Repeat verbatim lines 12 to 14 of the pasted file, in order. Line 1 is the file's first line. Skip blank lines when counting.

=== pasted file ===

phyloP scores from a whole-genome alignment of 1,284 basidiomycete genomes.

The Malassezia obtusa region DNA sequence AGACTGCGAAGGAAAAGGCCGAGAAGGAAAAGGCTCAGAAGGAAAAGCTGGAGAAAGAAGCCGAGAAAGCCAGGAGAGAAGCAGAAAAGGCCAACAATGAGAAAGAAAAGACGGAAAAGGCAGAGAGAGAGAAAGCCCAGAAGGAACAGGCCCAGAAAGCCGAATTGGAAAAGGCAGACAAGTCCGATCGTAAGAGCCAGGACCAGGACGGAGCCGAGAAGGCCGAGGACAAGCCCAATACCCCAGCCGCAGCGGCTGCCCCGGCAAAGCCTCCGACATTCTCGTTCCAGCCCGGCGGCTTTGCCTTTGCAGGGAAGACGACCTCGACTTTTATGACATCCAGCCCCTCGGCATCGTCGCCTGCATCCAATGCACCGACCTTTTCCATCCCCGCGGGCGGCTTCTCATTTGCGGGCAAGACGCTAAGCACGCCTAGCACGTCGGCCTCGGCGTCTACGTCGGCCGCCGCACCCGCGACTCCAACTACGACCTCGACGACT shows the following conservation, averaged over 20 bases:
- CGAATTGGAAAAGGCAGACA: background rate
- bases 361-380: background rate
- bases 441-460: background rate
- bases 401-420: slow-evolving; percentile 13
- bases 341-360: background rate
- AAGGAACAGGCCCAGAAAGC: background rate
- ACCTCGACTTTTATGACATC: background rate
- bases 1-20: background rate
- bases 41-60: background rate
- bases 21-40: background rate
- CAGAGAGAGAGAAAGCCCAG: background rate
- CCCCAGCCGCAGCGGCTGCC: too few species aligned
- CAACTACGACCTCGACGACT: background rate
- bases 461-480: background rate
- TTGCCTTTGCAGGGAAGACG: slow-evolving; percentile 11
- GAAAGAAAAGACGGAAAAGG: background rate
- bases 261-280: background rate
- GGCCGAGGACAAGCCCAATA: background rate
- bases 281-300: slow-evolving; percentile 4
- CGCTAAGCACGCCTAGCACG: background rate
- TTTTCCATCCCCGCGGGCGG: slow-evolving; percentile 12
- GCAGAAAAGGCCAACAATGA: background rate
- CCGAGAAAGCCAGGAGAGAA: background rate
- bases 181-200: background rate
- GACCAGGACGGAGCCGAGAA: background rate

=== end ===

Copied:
- bases 21-40: background rate
- CAGAGAGAGAGAAAGCCCAG: background rate
- CCCCAGCCGCAGCGGCTGCC: too few species aligned